Martin Berasategui: First Impressions
I’ve just finished a Sunday lunch shift at MB
, preceeded bylunch and dinner shifts on Saturday. Since the restaurant is closed on Mondaysand Tuesdays, I find myself with some time to reflect on my new job and my rolehere.
The first thing I noticed about this kitchen: the sheernumber of people working here. Numbers-wise, we would be very close to afootball team: offense and defense, special teams, kickers, coaches,coordinators and trainers. Onceeveryone is in motion, it can be difficult to find your way through the tangleof people. However, the good thing is: there is always someone to ask if youneed a hand with a task, or if you don’t know where something is.
I chose to start on the fish station; previous BasqueStageMarco Bahena
had told me the Chef de Partida there was the most demanding. Ifigured if I could make it on the fish station, I would be able to make it onthe other stations as well. This logic of starting with the toughest boss mayor may not work out. I have seen more than a few serious tongue-lashings foroffenses ranging from talking too much to improperly chopped parsley.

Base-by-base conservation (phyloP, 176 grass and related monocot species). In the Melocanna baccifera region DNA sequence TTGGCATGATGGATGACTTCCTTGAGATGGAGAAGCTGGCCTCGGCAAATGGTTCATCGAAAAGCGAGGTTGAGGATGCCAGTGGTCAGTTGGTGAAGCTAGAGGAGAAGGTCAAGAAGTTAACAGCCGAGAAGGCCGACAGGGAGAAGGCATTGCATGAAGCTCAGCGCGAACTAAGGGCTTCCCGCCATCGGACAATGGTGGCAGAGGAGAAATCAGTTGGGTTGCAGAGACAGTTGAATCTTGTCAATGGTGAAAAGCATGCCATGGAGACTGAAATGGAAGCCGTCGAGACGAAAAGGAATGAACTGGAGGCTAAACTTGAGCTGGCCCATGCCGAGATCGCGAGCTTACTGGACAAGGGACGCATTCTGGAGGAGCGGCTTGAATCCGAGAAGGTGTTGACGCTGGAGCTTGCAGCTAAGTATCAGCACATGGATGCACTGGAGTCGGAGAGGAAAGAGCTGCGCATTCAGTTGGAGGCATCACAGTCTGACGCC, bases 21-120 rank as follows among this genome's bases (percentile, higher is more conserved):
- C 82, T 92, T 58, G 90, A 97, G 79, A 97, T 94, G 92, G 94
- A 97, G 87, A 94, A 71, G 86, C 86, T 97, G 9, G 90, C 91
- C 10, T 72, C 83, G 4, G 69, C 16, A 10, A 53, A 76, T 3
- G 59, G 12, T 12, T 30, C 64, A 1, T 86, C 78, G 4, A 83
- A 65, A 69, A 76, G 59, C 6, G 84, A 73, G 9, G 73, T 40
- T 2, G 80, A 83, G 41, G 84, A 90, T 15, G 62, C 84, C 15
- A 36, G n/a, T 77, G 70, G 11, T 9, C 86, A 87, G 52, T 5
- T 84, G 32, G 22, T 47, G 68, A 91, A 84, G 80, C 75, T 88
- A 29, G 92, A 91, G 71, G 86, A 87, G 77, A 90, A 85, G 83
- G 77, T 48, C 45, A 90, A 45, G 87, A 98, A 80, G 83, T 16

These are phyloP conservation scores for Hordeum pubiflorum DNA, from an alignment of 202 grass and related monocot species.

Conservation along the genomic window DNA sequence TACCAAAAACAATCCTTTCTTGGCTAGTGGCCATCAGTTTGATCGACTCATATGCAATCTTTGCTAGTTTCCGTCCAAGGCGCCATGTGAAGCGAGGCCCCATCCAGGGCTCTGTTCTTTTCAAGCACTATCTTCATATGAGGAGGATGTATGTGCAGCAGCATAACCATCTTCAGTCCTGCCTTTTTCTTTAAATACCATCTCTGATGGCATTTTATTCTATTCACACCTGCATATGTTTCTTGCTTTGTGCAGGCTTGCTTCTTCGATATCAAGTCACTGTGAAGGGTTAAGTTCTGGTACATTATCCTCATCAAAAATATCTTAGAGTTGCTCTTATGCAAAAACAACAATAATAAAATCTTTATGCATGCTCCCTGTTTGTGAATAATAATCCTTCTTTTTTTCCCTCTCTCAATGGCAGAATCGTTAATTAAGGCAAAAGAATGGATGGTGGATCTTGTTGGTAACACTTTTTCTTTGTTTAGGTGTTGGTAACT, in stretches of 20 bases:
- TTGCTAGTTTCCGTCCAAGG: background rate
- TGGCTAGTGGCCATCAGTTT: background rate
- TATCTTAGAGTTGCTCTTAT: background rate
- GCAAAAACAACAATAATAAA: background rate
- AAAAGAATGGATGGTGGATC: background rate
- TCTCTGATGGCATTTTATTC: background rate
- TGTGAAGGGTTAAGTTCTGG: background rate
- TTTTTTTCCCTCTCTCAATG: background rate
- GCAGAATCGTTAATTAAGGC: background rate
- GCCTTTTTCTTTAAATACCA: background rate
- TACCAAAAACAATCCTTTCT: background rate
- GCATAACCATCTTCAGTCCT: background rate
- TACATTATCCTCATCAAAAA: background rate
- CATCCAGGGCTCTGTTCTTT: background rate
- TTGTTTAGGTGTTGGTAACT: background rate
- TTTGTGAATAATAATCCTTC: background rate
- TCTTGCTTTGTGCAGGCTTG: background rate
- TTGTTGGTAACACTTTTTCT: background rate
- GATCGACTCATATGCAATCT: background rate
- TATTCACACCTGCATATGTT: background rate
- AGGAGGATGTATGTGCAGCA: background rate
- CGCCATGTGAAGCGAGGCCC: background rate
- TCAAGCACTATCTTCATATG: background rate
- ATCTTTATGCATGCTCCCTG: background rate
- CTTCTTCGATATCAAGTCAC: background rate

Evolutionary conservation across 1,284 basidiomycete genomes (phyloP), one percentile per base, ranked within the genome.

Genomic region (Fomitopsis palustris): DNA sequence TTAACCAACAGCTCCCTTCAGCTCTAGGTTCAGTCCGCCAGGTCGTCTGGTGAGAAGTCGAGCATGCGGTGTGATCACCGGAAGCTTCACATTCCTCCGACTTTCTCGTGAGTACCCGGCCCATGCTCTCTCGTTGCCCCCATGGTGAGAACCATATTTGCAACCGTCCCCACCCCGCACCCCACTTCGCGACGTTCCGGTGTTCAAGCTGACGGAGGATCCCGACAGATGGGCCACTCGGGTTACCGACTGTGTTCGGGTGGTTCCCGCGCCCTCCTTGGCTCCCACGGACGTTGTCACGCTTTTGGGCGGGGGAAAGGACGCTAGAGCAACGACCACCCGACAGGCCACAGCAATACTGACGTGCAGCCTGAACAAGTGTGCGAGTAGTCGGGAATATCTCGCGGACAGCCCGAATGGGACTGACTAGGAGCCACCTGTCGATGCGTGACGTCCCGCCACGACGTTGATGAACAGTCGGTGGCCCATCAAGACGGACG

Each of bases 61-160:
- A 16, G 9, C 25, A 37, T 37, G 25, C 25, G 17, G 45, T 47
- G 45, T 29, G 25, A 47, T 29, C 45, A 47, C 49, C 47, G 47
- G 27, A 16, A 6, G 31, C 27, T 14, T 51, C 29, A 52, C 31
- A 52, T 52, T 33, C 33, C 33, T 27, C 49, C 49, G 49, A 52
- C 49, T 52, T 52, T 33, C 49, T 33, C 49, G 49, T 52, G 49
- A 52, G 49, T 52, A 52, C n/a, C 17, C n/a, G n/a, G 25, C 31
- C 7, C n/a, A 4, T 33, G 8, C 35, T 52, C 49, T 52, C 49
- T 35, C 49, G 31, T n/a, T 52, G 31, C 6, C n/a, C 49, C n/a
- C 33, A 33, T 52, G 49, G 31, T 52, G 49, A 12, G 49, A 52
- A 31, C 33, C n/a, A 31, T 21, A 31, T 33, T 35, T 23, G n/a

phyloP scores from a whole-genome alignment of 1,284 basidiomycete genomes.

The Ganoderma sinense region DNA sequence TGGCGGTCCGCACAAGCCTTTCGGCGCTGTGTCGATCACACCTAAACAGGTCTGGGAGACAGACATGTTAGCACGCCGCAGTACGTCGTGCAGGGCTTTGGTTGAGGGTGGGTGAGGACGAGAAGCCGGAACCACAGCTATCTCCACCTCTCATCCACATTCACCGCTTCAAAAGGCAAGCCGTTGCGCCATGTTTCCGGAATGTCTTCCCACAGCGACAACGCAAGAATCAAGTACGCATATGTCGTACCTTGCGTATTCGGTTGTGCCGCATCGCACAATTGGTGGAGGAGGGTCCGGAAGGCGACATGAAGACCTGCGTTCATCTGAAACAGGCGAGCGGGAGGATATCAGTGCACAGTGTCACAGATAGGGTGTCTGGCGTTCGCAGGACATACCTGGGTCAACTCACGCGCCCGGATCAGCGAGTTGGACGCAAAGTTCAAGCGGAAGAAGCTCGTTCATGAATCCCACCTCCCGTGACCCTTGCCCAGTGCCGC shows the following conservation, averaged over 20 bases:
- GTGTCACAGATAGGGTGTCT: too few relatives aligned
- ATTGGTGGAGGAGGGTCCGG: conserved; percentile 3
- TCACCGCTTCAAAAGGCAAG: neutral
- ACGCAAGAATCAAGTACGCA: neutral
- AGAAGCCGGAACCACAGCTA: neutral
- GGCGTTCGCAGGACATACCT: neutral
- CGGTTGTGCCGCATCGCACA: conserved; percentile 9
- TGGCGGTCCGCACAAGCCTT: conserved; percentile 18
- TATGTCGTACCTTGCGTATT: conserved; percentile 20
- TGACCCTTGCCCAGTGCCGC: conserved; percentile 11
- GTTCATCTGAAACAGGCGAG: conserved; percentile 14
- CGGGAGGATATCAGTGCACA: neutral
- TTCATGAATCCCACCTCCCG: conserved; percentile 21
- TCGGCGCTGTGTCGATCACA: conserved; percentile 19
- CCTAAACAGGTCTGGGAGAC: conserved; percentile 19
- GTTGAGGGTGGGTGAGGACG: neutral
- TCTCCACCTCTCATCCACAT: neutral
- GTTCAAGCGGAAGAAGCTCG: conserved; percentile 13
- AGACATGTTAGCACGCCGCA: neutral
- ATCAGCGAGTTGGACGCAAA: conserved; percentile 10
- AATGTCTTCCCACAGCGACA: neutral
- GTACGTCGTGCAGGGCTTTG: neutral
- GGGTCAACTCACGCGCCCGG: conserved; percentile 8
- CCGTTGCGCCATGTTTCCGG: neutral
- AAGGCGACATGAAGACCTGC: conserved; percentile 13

|Yesica concentrates on the raviolis.
For the past two days, I have worked with Igor (from Bilbao)and Yesica (from Argentina), on the Squid Ink Raviolis
. To assemble this pouchof shaved squid filled with tinta de calamar,
steady hands, aminiature offset spatula, and the patience of an origami professional.Intricate and frustrating, while also imaginative and beautiful, these ravioliprobably will remain my task for the next week; after seven straight hours offolding these packets, I’m starting to get the hang of it.
En total, it’s awhole new world here. Elisha and I are used to skeleton crews in shoeboxkitchens in labor-cost-conscious New York City. I think next week we’ll reallyget a feel for the ebb and flow of service here. While it’s taxing and at timesintimidating, it’s exciting to be in a completely new environment.
Now I’m going to eat pintxosand drink txakoli– tomorrow is my dayoff!